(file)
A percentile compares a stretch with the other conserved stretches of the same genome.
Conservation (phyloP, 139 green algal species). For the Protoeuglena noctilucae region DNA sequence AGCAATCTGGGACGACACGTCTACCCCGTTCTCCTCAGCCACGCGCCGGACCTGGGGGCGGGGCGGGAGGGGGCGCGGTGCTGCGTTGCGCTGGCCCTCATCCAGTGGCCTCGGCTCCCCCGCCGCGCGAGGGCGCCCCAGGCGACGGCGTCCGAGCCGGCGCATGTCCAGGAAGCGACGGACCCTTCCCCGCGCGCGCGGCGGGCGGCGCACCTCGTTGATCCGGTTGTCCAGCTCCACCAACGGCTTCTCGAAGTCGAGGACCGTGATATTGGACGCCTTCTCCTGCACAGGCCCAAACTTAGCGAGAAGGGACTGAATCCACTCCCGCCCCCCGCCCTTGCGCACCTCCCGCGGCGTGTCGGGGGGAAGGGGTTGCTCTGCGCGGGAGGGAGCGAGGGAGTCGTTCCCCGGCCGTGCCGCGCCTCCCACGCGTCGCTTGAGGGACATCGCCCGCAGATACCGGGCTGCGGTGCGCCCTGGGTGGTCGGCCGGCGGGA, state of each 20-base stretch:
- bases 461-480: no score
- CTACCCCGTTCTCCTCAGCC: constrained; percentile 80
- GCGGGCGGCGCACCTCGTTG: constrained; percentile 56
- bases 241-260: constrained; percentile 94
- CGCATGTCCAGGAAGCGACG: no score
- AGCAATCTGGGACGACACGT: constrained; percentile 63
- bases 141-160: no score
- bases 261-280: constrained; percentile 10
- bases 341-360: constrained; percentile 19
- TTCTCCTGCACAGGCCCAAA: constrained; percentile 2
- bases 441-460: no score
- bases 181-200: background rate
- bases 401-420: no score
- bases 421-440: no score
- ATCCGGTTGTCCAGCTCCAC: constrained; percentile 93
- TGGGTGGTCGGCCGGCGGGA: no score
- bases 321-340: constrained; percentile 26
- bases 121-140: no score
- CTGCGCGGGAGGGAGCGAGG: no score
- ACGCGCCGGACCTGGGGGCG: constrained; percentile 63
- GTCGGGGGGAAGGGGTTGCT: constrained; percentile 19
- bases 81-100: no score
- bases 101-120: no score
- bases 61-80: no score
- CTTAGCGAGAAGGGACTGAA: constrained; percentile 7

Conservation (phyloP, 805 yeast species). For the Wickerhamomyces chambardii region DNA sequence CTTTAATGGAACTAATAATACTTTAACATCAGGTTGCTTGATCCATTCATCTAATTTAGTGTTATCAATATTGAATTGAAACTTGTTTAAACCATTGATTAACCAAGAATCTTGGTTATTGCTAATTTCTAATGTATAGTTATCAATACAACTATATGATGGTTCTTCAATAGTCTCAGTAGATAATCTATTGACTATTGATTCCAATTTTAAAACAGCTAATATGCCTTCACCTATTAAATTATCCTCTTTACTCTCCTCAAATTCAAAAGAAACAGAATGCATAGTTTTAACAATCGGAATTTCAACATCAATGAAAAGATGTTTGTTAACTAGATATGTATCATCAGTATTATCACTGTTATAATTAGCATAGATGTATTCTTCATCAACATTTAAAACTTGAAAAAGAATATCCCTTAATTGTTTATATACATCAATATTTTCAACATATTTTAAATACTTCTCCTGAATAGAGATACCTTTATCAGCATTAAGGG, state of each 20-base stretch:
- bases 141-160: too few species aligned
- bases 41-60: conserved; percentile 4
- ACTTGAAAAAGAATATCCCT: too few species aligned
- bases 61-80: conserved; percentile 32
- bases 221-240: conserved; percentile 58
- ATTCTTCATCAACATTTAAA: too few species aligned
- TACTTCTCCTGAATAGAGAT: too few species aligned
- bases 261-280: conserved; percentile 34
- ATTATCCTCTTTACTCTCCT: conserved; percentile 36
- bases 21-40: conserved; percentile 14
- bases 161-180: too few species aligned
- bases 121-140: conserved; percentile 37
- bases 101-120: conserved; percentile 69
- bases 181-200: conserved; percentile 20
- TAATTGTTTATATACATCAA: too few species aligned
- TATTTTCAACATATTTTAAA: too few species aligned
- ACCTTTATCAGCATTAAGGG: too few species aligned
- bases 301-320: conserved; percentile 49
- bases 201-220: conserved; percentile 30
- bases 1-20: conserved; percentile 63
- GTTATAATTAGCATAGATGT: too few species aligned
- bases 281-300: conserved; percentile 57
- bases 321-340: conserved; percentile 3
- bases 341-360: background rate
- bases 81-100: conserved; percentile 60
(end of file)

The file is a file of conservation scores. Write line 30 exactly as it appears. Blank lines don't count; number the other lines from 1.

- bases 41-60: conserved; percentile 4